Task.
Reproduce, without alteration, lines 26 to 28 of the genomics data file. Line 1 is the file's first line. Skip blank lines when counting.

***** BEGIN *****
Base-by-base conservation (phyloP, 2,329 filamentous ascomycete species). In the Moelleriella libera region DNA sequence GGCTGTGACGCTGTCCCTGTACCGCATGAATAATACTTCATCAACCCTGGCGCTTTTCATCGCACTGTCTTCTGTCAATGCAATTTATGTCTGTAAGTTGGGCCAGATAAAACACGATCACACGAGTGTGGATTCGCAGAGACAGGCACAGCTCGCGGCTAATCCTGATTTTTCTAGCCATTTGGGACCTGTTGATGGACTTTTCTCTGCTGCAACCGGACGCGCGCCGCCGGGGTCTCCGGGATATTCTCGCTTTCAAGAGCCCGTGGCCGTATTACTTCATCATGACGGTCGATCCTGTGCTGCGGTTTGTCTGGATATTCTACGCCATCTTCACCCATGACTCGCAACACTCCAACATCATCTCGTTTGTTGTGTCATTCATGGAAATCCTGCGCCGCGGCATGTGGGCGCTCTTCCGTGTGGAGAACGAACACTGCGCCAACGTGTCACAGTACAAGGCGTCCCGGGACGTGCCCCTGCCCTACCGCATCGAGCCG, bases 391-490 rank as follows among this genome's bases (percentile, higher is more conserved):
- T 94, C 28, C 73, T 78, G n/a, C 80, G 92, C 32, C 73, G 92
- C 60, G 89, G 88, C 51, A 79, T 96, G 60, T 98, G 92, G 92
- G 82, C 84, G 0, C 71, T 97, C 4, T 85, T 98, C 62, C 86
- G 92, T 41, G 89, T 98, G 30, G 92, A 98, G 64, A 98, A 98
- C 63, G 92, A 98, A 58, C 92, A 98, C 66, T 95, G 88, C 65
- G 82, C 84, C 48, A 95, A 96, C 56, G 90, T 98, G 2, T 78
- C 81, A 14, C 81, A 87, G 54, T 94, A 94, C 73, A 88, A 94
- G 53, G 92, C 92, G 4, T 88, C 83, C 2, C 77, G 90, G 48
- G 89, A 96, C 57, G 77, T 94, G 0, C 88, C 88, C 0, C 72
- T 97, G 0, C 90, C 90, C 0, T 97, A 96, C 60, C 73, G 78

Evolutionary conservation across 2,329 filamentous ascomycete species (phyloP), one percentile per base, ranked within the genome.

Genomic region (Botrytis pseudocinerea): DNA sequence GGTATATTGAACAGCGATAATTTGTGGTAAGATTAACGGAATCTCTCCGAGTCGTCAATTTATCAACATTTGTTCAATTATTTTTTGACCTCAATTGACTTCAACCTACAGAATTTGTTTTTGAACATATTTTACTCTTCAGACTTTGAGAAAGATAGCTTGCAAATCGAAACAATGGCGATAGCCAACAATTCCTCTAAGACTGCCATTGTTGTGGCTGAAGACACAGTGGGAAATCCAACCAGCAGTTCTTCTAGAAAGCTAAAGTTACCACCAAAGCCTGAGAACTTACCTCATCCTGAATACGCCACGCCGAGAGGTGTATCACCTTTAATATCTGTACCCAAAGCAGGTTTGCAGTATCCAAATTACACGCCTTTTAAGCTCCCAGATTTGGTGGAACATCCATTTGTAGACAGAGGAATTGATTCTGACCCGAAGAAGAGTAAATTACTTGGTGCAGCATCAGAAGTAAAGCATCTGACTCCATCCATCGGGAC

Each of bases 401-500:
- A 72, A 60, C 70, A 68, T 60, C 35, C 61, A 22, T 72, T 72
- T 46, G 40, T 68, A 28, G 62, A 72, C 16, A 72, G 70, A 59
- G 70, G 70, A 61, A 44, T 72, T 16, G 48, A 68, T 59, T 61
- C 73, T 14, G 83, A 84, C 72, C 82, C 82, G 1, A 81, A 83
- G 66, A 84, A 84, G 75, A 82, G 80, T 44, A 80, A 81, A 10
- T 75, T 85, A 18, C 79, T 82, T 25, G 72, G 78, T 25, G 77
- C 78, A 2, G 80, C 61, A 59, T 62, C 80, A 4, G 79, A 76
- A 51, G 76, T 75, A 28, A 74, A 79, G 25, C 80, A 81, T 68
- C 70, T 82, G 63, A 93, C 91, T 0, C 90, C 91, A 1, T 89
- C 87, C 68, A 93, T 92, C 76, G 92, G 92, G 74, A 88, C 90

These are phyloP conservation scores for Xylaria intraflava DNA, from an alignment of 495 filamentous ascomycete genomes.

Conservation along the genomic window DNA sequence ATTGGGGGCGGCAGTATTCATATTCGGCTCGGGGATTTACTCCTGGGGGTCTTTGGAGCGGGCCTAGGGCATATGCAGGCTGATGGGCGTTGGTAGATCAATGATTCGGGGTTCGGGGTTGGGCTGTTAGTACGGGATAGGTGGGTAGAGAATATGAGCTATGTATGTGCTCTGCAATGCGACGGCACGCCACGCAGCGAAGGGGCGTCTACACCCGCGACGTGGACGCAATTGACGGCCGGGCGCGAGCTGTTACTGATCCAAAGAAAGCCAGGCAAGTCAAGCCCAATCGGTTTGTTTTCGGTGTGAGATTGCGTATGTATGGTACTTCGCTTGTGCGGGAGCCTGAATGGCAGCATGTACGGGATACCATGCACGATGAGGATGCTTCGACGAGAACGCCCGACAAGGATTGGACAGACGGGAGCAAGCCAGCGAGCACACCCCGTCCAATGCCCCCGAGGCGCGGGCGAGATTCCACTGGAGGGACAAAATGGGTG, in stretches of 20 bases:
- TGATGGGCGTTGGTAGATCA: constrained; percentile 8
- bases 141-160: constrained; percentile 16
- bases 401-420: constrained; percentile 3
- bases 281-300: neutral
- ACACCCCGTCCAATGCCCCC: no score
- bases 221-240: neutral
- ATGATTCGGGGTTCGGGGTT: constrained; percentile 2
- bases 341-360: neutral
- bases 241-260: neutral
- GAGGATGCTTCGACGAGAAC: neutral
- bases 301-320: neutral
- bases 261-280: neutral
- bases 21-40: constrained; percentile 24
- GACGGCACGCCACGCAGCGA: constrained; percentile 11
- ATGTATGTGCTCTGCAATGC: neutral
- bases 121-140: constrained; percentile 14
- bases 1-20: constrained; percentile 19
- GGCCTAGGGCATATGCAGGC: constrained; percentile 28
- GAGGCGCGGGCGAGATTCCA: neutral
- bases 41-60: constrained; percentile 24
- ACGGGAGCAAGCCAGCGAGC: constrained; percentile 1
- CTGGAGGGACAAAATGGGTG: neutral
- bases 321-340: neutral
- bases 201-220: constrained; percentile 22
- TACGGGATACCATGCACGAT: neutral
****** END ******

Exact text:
Conservation along the genomic window DNA sequence ATTGGGGGCGGCAGTATTCATATTCGGCTCGGGGATTTACTCCTGGGGGTCTTTGGAGCGGGCCTAGGGCATATGCAGGCTGATGGGCGTTGGTAGATCAATGATTCGGGGTTCGGGGTTGGGCTGTTAGTACGGGATAGGTGGGTAGAGAATATGAGCTATGTATGTGCTCTGCAATGCGACGGCACGCCACGCAGCGAAGGGGCGTCTACACCCGCGACGTGGACGCAATTGACGGCCGGGCGCGAGCTGTTACTGATCCAAAGAAAGCCAGGCAAGTCAAGCCCAATCGGTTTGTTTTCGGTGTGAGATTGCGTATGTATGGTACTTCGCTTGTGCGGGAGCCTGAATGGCAGCATGTACGGGATACCATGCACGATGAGGATGCTTCGACGAGAACGCCCGACAAGGATTGGACAGACGGGAGCAAGCCAGCGAGCACACCCCGTCCAATGCCCCCGAGGCGCGGGCGAGATTCCACTGGAGGGACAAAATGGGTG, in stretches of 20 bases:
- TGATGGGCGTTGGTAGATCA: constrained; percentile 8
- bases 141-160: constrained; percentile 16